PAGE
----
Justin Lemkul jalemkul at vt.edu
Thu Aug 22 22:33:03 CEST 2013

On 8/22/13 3:25 PM, MUSYOKA THOMMAS wrote:
> Dear users,
> I am dealing with molecular docking of ligands to cysteine proteases and i
> got several questions to pose.
> 1) For example looking at the structure of Falcipain-2 (PDBID=2OUL), i can
> see it got several water molecules. when and how do i determine whether i
> should stripe off the molecules. According to
> http://www.bevanlab.biochem.vt.edu/Pages/Personal/justin/gmx-tutorials/complex/01_pdb2gmx.html,
> i should check if the the catalytic site has water molecules. How do i
> determine this?

You need to do background reading about the enzyme, its mechanism, and the 
specific structure that you are using.

I removed the waters from lysozyme for that tutorial to avoid confusion that 
would undoubtedly arise from multiple SOL entries after genbox and then the 
choice of group for embedding ions.  In general, one should not necessarily 
dismiss crystal waters.  There's probably never any harm in keeping them.

> 2) I got a cysteine PDB structure and a docked ligand PDB. How do i combine
> the two to make one PDB file that i can use as my starting structure for MD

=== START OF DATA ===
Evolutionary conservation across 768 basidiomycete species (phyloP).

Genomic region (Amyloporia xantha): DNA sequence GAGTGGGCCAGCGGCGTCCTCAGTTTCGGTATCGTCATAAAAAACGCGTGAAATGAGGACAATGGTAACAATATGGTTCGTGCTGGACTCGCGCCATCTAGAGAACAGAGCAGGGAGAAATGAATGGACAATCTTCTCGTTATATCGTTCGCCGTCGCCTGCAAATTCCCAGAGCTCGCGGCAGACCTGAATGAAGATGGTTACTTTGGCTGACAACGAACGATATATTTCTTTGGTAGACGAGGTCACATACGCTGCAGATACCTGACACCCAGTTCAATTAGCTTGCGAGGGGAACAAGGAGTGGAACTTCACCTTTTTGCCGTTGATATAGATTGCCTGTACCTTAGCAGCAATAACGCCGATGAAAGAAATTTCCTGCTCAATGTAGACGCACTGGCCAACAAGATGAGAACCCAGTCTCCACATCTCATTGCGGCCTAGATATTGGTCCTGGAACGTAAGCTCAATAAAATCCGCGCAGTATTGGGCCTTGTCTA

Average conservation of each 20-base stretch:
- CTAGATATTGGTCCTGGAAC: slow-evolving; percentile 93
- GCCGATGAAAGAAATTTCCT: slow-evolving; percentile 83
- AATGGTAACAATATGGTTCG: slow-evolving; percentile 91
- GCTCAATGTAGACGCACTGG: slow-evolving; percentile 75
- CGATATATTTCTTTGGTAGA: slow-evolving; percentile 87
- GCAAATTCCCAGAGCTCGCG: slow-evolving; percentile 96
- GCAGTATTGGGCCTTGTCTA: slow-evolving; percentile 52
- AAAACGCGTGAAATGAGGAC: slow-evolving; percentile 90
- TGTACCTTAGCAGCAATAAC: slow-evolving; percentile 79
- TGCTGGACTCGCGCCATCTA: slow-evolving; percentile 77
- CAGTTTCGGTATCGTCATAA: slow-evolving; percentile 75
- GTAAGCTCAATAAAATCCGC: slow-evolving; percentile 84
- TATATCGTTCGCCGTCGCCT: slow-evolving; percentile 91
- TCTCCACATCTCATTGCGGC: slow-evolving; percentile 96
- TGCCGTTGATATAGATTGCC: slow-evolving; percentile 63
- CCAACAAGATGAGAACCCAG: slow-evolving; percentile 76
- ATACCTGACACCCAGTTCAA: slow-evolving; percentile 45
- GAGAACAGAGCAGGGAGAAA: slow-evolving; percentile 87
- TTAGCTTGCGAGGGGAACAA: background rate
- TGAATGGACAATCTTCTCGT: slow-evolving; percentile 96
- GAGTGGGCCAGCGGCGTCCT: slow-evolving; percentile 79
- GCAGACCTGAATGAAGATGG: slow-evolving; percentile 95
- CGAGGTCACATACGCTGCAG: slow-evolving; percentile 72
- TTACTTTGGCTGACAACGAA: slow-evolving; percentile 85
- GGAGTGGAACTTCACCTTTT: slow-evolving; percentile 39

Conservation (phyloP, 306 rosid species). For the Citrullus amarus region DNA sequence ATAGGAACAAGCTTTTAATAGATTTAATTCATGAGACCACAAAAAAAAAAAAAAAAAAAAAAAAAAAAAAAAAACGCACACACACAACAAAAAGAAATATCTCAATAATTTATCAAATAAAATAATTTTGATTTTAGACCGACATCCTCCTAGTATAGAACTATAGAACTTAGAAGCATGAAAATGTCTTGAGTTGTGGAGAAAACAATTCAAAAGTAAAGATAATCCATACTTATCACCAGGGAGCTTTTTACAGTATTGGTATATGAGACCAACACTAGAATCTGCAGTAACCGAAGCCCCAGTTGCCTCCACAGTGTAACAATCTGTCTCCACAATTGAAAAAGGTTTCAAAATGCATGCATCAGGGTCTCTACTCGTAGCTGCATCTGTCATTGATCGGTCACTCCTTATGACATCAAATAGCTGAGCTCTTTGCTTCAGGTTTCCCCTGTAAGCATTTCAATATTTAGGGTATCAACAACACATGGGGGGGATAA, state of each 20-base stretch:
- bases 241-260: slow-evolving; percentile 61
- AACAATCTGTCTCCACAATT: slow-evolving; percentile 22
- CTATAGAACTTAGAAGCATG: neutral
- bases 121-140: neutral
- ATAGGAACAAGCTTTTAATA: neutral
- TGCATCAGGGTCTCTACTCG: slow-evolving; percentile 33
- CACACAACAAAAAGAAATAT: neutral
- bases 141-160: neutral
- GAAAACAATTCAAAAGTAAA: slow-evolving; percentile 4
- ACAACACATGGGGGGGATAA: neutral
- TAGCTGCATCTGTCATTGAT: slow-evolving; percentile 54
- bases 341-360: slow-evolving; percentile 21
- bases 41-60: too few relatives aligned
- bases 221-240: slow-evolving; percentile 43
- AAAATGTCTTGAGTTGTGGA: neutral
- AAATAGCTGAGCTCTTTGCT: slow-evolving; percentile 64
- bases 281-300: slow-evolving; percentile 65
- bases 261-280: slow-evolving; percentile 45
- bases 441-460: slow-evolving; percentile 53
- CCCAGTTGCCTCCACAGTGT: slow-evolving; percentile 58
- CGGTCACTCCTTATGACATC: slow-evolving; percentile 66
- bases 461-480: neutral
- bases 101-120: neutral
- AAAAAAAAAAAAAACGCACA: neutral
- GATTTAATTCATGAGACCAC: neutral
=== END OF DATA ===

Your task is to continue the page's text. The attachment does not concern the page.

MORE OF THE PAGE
> simulations?

If you've done docking, you already have it.  The coordinate file is not the 
challenge, the topology is.  Deriving parameters for an arbitrary small molecule 
for an existing parent force field is an advanced topic, one that can require 
weeks or months of work.  You will have to invest considerable time reading 
about the underlying theory of your chosen force field and how one goes about 
deriving new parameters.

As for dealing with the complex itself, there's a tutorial for that:




Justin A. Lemkul, Ph.D.
Postdoctoral Fellow

Department of Pharmaceutical Sciences
School of Pharmacy
Health Sciences Facility II, Room 601
University of Maryland, Baltimore
20 Penn St.
Baltimore, MD 21201

jalemkul at outerbanks.umaryland.edu | (410) 706-7441


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